I am a Dutch tax resident, or am I? A question that is rather important and maybe not easily to answer by yourself. We are eager to answer that question for you.
I am a Dutch tax resident, not?
We experience that not everybody is eager to be a Dutch tax resident. There are plenty of countries where you pay less tax. As the Dutch tax office is aware of that, it is not actually a choice. If it was, most Dutch would have chosen differently.
A Dutch tax resident is a person that has his or her central point of life in the Netherlands. How a central point of life is determined is stated in article 4 of any international tax treaty the Netherlands has agreed upon. Actually it is rather basic determined based on facts and circumstances. Where do you work, what is your address, are you married and where is your partner living.
The moment you challenge your tax resident, that is the moment the Dutch tax office becomes more through. Where is your dentist, doctor, what is the home address in your navigation. Facts and circumstance.
I only stayed three months in the Netherlands, where am I a tax resident?
Three months is less than four months and the moment you overstay four months, you are regarded a Dutch tax resident. Again facts and circumstances, but if you moved to the Netherlands. For some reason it did not work out. You moved back to the country you arrived from, you can argue you never became a Dutch tax resident.
I moved out of the Netherlands, what is my tax status?
Good question, not a simple answer. If you are single and you only had employment in the Netherlands, then the day you left, you stopped being a Dutch resident tax payer.
If you are not single, neither is your partner your tax partner, then you stopped being a Dutch tax resident the day you left.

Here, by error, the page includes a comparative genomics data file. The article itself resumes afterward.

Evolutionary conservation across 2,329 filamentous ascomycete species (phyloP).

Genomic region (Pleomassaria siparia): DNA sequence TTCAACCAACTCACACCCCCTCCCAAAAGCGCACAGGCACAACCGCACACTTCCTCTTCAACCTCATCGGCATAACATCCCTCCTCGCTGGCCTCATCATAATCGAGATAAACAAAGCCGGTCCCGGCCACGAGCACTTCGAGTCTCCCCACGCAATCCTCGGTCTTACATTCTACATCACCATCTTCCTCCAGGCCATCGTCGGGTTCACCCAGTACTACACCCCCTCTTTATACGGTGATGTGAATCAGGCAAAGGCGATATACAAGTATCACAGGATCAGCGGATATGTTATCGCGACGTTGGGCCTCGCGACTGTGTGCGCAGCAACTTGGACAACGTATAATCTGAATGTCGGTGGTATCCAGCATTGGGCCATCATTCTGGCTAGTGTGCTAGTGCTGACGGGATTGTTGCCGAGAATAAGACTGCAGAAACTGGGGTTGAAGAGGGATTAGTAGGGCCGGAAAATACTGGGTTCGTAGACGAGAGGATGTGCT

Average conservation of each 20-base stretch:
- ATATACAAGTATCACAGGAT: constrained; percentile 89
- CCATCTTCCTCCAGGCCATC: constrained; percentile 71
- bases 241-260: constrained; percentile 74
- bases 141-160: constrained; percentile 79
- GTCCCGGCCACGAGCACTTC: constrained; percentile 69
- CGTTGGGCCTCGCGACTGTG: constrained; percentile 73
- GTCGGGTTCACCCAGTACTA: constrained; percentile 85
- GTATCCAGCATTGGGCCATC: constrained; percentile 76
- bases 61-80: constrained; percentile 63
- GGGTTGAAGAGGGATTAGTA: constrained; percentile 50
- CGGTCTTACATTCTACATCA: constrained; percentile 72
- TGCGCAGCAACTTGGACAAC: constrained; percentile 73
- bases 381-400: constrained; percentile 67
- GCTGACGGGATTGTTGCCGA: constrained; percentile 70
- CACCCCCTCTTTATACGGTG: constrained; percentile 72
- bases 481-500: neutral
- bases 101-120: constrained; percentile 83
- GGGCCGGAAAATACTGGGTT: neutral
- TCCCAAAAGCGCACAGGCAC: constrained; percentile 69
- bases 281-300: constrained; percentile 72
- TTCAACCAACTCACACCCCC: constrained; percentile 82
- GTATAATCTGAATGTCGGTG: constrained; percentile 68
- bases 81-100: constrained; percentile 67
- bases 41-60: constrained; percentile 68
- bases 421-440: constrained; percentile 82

However, if you own the house alone of with your married partner and your partner remains living in the house while you leave. You are not in a divorce, then the Dutch tax office and the Dutch Government make a strong case you remained a Dutch tax payer as well. Even though living abroad. The house is then an anchor with respect to tax residency.
I work in the Netherlands but live abroad
If you work in the Netherlands and you live in Belgium, France or Germany, and you can proof with facts and circumstances you do so, you are a nonresident tax payer in the Netherlands. As your employer is in the Netherlands, you are socially insured in the Netherlands and Dutch tax is paid over the Dutch income.
If you work in the Netherlands and you live in the USA, India or South Africa. In other words, countries from which it is unlikely you commute every day, you need to substantiate your tax residence.
The difference between the true nonresident and arbitral nonresident is the taxation of world wide assets.
It is also possible you never commute to the Netherlands. Your Dutch employer finds it convenient to apply the Dutch tax. That is not correct. Work is taxed in the country where it is executed, which implies the Dutch employer needs to set up a payroll in your country. The abroad tax system is in place for the payroll and social premiums. We can assist solving that problem.
Tax is exciting
We think tax is exciting. Determine the place of your tax residence is not always understood. There is a difference between a desire not to be taxed in the Netherlands and the facts showing you are to be taxed in the Netherlands. We are, we are aware of. Daily we are contacted, in the hope maybe a loophole was found. Believe me, Dutch are very creative, if there was a loophole, it had been used.